• Join over 1.2 million students every month
  • Accelerate your learning by 29%
  • Unlimited access from just £6.99 per month

While Mark Antony is a great general, one of the three triumvant, it is indeed impossible to feel sympathy for him in his extreme "dotage" for Cleopatra

Extracts from this document...

Introduction

While Mark Antony is a great general, one of the three triumvant, it is indeed impossible to feel sympathy for him in his extreme "dotage" for Cleopatra. He "fishes, drinks and wastes the lamps of night in revel", hence destroying his own reputation, and even losing his masculinity, and thus, respect. In the opening scene of the play, even before Antony appears, he is constituted by the ideological structure of the Roman world. Antony's identity is discussed to be in a state of oscillation: "This dotage of our general's o'erflows the measure." The "measure" spoken of here refers to a limit that describes the proper standard of Roman identity. Deviation from this identity is what alarms the Roman audience (I.e. Philo and Demetrius). Right from the start, in Philo's opening speech, we learn that Antony's heart refuses all self-restraint. His desire is excessive, producing a transformation from a "pillar of the world" -- a firm bearer of the Roman senate, likened to "Mars", god of war, clad in armour -- "into a strumpet's fool." ...read more.

Middle

The cyclical cooling and enflaming suggests the fluctuating course that Antony will follow, suggesting a sort of shameful helplessness of Antony in regard for his love for Cleopatra. It also suggests entrapment - the passionate being to his passion and the passive being to his fate. It becomes lucid that the establishment of both his Roman and Egyptian identities require his physical presence: Antony: The business she [Fulvia] hath broached in the state [Rome] cannot endure my absence. Enobarbus: And the business you have broach'd here cannot be Without you, especially that of Cleopatra's, which wholly depends on your abode. But despite his being a military man (the implication of self-discipline), Antony tries to bifurcate: "The strong necessity of time commands our services for awhile; but my full heart remains in use with you...That thou, residing here, goes yet with me; And I, hence fleeting, here remain with thee." Antony which to return to Italy, where it "shines o'er with civil swords". ...read more.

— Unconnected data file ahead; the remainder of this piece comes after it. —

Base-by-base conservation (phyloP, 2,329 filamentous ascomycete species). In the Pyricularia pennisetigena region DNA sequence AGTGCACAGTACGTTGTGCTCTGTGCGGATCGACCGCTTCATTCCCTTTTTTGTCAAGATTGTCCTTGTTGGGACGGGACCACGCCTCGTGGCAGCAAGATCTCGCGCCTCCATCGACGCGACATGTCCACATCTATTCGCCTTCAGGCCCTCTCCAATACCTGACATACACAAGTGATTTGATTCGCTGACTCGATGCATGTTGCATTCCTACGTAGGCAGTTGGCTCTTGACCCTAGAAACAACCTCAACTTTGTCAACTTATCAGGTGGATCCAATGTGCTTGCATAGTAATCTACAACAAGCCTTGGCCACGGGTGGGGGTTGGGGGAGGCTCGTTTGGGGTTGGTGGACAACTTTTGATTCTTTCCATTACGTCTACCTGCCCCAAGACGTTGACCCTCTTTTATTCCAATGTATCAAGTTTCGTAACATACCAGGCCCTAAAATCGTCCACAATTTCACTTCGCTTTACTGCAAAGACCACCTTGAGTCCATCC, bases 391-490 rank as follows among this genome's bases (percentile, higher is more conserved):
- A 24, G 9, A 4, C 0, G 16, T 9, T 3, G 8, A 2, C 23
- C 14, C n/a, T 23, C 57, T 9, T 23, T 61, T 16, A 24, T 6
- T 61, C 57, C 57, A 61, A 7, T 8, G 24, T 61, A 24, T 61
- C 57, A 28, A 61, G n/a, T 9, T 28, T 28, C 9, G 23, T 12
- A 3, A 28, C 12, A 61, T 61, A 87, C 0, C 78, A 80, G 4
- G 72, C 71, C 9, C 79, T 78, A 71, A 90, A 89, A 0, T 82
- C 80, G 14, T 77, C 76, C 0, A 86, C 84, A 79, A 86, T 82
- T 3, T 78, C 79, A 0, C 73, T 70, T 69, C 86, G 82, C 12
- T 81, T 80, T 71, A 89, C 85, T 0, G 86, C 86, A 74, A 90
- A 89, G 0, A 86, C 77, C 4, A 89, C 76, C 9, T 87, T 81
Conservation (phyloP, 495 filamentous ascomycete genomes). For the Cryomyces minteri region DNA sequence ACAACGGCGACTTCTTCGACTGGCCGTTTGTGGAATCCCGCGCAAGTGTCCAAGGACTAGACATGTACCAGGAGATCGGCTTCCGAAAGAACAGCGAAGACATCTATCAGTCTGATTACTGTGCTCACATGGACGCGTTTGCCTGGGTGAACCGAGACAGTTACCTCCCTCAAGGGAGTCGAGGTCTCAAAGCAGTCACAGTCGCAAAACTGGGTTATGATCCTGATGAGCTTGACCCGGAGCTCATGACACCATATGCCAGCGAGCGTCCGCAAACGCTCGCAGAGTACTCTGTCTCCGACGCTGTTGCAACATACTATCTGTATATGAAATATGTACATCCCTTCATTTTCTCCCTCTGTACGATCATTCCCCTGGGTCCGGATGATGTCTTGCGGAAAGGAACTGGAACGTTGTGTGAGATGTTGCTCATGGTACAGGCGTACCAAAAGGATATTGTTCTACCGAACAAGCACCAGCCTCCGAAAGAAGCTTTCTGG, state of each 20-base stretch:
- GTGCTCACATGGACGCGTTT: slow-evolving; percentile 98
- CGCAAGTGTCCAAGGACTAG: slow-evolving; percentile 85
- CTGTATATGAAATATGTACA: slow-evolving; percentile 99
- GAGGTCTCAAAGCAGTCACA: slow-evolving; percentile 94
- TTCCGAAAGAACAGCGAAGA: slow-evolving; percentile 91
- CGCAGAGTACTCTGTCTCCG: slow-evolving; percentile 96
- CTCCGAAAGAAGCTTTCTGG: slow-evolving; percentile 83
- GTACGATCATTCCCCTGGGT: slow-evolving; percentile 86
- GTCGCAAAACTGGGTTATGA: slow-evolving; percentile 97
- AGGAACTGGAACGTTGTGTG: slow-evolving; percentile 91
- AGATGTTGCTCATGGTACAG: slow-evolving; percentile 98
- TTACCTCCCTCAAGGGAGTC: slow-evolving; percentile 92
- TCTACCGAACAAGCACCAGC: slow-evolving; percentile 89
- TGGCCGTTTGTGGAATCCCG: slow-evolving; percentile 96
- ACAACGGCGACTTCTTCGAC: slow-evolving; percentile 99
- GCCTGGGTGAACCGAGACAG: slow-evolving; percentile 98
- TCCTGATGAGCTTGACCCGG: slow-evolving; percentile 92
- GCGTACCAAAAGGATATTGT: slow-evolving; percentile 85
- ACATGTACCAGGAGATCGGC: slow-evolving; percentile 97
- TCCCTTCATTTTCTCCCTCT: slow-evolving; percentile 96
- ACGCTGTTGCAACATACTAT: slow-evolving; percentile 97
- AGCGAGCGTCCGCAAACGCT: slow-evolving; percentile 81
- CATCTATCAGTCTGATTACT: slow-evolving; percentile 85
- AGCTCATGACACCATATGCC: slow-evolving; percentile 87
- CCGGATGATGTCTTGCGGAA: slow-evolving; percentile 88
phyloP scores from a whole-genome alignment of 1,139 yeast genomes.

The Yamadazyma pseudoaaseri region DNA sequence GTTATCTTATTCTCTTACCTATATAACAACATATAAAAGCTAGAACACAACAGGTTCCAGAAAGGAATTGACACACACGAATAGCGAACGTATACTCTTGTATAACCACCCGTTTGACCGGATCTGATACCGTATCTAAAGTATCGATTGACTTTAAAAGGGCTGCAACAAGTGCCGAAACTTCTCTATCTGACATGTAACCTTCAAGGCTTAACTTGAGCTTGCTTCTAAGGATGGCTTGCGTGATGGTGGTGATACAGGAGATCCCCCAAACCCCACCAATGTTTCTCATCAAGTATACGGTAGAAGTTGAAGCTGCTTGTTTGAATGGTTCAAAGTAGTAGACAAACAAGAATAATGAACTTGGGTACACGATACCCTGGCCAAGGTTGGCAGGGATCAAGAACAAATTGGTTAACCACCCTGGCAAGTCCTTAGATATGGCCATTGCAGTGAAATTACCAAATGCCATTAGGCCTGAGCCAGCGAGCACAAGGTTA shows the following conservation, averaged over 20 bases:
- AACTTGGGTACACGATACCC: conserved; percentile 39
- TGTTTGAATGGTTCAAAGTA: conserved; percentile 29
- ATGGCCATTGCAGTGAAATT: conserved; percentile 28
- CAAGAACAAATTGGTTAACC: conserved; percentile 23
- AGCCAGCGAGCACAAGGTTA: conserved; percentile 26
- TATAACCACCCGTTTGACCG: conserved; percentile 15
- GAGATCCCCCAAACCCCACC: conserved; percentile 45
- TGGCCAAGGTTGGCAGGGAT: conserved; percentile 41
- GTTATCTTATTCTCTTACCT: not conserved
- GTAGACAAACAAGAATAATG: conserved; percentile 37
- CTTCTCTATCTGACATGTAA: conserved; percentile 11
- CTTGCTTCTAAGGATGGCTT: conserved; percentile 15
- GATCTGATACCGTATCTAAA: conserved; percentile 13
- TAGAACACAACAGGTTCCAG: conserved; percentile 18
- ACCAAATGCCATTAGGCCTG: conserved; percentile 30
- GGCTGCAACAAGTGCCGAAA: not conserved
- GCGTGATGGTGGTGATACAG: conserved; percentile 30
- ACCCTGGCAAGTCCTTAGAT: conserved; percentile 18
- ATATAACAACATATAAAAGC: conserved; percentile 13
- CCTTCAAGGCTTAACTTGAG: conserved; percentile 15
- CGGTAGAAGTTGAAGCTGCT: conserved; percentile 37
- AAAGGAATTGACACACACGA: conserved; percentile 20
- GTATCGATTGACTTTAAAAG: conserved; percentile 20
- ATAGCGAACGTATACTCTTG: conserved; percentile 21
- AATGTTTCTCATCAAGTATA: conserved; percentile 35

Conclusion

Lack of proper cultivation of the ground (Roman earth) of his masculinity, Antony is prone towards a principle of excess determining him. Figuration of women as apparel to dress men's bodies resonates. Caesar, after describing some of Antony's pleasurable immoderations, says that he "is not more manlike than Cleopatra,; nor the Queen of Ptolomy more womanly than he." Cleopatra recalls of the time, when she "drunk him to his bed; Then put my tires and mantles on him, whilst I wore his sword Philippan." Consequently, Antony is presented in several emasculated ways - as a eunuch, a pleasure-seeking boy, and cross-dressed as a woman. As a result of all these dynamics, the audience's deference to him is supplanted with disgust, that such a great man could allow himself to degenerate to such a position, of losing his identity and replacing it with an ineffectual one. As such, the disgust disallows the audience to generate any feelings of sympathy towards him, proving the statement given to be accurate. Literature Essay - 'It is impossible to feel sympathy for Mark Antony, a man who is nothing more than a strumpet's fool.' Do you agree? ...read more.